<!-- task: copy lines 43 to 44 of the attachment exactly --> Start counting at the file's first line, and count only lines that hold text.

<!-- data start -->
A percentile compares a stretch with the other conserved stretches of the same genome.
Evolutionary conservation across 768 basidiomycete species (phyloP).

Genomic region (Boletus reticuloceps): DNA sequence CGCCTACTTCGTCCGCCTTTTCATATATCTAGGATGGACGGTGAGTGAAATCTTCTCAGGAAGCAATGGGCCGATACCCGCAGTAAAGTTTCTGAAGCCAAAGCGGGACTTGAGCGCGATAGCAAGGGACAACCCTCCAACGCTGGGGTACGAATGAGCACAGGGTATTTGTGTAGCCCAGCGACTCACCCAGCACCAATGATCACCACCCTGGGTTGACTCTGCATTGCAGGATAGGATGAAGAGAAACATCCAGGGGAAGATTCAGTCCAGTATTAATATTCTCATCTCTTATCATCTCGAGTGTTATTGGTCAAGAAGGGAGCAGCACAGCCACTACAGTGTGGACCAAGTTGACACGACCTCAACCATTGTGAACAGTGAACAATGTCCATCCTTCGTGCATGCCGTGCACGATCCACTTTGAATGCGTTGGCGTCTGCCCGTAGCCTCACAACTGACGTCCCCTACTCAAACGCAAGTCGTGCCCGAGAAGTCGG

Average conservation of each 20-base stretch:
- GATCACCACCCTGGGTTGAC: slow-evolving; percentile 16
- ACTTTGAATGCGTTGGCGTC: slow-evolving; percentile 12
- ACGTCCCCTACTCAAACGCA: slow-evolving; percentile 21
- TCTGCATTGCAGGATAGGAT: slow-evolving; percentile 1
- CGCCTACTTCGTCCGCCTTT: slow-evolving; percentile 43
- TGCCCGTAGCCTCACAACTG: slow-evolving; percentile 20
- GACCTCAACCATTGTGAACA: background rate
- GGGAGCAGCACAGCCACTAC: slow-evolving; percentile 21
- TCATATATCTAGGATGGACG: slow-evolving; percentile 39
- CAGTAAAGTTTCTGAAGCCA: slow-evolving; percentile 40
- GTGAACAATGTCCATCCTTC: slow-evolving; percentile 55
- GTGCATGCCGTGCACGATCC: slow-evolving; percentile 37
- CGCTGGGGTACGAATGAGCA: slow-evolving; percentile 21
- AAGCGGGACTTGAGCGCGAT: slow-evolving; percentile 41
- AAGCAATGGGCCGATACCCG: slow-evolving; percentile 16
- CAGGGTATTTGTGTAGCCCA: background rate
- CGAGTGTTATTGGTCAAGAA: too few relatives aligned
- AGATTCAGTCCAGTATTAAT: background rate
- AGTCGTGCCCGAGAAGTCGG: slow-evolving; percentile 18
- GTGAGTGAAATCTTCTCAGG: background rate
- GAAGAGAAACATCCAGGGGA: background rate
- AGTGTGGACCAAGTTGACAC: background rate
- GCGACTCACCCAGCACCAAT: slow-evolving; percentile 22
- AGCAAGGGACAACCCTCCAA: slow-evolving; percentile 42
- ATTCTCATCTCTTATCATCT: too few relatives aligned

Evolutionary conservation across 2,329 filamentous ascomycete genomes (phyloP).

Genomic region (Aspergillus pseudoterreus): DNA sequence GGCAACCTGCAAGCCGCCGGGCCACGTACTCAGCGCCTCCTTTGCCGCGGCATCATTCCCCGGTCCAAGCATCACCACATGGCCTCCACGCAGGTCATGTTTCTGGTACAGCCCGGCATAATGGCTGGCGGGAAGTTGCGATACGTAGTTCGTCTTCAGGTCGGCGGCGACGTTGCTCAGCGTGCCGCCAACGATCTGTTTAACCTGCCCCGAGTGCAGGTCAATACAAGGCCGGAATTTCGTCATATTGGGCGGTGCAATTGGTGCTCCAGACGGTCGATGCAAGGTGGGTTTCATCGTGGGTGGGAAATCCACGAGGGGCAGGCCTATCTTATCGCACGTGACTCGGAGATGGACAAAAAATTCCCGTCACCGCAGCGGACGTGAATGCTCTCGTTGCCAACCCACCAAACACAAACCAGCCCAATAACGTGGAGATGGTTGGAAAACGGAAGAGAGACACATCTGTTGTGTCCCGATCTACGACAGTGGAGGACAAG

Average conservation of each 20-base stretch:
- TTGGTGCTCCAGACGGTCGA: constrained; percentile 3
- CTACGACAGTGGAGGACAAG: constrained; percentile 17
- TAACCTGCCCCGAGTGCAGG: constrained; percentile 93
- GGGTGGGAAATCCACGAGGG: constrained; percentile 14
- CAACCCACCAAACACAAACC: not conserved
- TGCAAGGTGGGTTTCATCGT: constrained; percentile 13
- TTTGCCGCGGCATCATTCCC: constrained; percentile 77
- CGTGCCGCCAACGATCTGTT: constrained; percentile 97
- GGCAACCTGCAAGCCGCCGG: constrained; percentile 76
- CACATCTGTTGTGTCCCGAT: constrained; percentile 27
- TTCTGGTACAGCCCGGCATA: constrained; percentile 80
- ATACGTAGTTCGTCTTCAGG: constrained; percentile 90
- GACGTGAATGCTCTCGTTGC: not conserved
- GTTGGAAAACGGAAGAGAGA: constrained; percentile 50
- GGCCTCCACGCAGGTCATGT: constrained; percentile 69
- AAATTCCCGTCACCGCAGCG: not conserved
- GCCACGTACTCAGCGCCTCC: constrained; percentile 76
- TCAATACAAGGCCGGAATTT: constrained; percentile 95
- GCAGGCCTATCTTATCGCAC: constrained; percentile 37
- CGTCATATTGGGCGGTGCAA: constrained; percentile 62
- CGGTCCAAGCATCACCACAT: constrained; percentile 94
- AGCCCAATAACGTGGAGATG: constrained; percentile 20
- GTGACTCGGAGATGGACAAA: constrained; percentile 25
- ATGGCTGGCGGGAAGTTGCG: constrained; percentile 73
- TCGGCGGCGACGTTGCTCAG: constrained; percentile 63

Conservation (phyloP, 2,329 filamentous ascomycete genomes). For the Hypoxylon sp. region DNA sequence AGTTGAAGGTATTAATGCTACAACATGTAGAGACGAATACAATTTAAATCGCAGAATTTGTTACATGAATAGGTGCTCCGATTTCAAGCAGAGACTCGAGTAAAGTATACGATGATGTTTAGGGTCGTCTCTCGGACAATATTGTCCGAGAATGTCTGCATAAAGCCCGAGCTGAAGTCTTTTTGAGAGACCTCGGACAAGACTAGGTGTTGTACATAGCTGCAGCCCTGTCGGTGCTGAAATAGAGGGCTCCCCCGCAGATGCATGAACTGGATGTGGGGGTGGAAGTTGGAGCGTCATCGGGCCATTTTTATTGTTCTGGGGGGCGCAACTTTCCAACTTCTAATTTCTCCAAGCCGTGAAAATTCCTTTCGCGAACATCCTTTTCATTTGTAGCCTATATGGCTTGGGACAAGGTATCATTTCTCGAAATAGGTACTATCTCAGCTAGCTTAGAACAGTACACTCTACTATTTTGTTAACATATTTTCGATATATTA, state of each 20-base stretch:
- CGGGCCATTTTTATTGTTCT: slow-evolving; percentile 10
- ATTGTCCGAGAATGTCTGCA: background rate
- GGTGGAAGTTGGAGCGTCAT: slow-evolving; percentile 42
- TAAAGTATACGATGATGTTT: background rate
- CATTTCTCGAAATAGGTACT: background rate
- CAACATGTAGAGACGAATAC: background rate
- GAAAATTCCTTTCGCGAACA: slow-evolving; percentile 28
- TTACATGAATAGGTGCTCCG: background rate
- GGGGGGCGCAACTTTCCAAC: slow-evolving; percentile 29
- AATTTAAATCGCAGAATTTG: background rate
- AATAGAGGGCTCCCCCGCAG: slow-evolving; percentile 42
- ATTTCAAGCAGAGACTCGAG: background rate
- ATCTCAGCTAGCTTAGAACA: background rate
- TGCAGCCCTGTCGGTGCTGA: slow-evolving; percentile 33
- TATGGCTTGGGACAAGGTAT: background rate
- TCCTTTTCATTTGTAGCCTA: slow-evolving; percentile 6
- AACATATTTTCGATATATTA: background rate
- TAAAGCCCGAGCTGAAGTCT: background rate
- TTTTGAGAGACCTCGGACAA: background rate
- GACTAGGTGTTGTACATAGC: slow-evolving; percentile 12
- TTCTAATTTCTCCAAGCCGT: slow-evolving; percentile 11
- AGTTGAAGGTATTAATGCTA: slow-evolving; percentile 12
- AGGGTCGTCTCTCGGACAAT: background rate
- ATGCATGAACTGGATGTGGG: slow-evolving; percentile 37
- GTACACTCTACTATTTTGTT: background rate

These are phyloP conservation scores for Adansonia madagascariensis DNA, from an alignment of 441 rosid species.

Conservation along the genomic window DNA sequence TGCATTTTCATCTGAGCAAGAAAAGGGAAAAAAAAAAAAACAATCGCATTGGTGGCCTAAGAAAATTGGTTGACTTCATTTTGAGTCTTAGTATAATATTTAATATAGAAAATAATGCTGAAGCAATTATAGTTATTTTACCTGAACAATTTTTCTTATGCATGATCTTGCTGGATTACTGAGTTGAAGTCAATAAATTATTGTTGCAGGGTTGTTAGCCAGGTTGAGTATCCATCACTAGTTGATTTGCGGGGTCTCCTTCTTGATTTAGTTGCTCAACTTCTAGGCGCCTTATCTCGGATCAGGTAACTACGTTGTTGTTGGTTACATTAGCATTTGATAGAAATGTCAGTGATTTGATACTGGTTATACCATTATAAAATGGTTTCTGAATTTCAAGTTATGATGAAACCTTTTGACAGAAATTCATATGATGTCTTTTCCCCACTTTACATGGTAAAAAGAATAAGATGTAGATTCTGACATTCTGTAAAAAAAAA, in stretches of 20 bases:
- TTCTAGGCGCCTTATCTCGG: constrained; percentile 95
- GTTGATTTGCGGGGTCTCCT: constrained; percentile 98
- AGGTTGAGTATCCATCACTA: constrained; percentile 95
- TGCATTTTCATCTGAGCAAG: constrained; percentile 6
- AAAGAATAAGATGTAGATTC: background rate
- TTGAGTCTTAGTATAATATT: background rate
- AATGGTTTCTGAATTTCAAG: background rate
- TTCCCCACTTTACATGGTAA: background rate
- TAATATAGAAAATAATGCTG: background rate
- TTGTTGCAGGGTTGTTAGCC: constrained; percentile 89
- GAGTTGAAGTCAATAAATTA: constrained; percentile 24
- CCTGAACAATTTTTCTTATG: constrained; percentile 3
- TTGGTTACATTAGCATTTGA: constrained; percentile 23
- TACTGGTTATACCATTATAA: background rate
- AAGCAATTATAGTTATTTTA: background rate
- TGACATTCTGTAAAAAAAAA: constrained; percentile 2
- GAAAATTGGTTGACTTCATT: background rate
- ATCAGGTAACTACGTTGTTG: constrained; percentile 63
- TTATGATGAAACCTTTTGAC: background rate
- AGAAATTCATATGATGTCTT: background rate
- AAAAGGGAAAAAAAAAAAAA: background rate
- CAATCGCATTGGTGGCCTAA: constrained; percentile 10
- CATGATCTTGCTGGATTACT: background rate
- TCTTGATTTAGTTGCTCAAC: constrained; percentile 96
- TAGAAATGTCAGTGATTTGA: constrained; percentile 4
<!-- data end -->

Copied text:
- TTCTGGTACAGCCCGGCATA: constrained; percentile 80
- ATACGTAGTTCGTCTTCAGG: constrained; percentile 90